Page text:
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Recent opinion polls are looking better for the  Bremain campaigners against the Brexiteers. What does that mean for the pound? Can it continue higher?

Here is their view, courtesy of eFXnews:

Sterling has been the best performer over the last month as it was the only currency to outperform the US dollar over that time.  With betting odds now approaching 80% for a ‘remain’ vote, we have seen some evidence of GBP shorts being covered. We continue to argue that telephone opinion polls, which consistently point toward leads for the ‘remain’ camp of around 8-10% are likely to be more accurate than internet polls that invariably overstate support for an exit.

Thus, unless we see a substantive narrowing in the polls, expect markets to become more confident of the result, unwinding GBP negativity in the process.  However, the flip-side of opinion poll differentials remaining outside the margin for error could be the level of turnout. The greatest risk for the ‘remain’ campaign is likely voter apathy, strong supporters of ‘Brexit’ are likely to vote, while younger people, who predominantly favour to remain in the EU are less likely to vote.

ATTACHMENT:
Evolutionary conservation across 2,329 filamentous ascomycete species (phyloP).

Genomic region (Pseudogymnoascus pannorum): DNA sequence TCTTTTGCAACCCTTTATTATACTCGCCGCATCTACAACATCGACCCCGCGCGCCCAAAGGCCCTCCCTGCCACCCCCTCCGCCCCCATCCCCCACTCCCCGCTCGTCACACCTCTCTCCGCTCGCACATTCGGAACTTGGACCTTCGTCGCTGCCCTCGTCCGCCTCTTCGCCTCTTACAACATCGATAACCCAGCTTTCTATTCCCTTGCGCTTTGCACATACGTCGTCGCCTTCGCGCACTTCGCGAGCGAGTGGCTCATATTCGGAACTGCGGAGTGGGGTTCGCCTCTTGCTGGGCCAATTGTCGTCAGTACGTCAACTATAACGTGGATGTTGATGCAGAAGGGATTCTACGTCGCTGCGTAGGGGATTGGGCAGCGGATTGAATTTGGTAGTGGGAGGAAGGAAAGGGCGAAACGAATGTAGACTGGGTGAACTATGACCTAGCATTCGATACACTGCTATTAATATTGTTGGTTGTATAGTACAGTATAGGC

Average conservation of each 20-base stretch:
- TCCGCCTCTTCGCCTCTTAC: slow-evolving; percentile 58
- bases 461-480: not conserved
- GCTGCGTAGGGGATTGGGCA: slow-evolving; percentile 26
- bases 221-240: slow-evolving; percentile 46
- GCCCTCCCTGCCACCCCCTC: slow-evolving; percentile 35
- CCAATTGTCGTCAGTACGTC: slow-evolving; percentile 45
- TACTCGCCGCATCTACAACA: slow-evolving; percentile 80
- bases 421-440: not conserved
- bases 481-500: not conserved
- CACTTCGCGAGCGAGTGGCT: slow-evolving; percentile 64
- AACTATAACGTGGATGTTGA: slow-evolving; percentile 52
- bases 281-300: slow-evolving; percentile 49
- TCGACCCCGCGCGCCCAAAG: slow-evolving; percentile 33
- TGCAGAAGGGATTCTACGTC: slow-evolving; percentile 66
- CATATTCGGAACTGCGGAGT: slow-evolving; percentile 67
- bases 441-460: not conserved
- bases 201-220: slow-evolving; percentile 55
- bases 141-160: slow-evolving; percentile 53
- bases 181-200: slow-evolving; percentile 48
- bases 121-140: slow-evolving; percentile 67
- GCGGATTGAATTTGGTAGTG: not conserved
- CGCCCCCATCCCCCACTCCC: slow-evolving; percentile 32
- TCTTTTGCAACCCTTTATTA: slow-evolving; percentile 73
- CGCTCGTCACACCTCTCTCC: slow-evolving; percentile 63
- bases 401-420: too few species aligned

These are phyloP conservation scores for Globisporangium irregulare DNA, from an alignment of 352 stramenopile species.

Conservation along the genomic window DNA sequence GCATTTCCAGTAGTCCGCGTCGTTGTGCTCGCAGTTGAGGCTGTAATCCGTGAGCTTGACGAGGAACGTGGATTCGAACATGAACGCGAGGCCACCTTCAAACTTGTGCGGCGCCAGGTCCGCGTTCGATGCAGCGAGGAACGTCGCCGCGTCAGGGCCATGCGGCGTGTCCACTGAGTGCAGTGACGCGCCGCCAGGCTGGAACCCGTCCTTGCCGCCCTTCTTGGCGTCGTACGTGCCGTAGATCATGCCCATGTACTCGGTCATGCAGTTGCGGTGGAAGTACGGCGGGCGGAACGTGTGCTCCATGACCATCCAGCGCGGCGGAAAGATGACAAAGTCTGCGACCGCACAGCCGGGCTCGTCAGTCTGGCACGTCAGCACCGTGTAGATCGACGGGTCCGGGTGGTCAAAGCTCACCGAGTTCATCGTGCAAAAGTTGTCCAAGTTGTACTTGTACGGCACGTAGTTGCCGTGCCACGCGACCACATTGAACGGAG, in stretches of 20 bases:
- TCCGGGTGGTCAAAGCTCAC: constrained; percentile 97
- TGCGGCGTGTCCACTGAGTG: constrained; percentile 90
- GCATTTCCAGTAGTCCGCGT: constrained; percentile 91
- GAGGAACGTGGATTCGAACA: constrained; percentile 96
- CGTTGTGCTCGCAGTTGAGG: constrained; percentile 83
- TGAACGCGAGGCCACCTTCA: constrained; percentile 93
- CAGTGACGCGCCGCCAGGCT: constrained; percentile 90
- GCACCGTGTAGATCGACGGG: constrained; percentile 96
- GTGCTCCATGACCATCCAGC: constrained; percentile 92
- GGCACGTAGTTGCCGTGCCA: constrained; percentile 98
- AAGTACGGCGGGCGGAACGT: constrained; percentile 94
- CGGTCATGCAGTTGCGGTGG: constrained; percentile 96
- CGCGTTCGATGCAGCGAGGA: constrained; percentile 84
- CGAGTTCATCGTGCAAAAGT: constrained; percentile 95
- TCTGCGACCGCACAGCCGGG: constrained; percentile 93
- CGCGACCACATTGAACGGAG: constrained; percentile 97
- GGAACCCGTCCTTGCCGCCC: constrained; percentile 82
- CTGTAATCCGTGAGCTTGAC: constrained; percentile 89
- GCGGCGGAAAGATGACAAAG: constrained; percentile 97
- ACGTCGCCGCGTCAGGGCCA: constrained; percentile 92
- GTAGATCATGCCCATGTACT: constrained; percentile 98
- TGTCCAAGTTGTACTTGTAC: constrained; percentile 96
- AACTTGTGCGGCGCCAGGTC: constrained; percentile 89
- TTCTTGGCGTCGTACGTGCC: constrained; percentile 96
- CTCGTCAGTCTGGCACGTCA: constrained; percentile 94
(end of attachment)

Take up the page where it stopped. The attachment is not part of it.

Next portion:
The recent BoE Quarterly Inflation Report detailed that around half of the slide in trade-weighted sterling could be attributable to ‘Brexit’-related uncertainty. The implication is that the removal of such fears should encourage sterling to recover by a commensurate amount. Moreover, it’s possible that the economy will register a post-referendum recovery. Beyond the June 23rd vote, delayed investment and spending decisions will be reversed, (on the basis of ‘remain’ winning) in the process encouraging the economy to regain lost momentum. However, MPC dove Vlieghe is not convinced that the rebound will lead to tighter monetary policy. Even hawkish member Forbes has suggested that not all of the current slowdown is ‘Brexit’ related.  Together, that suggests being wary of extrapolating too much from the recent GBP gains ahead of the vote.

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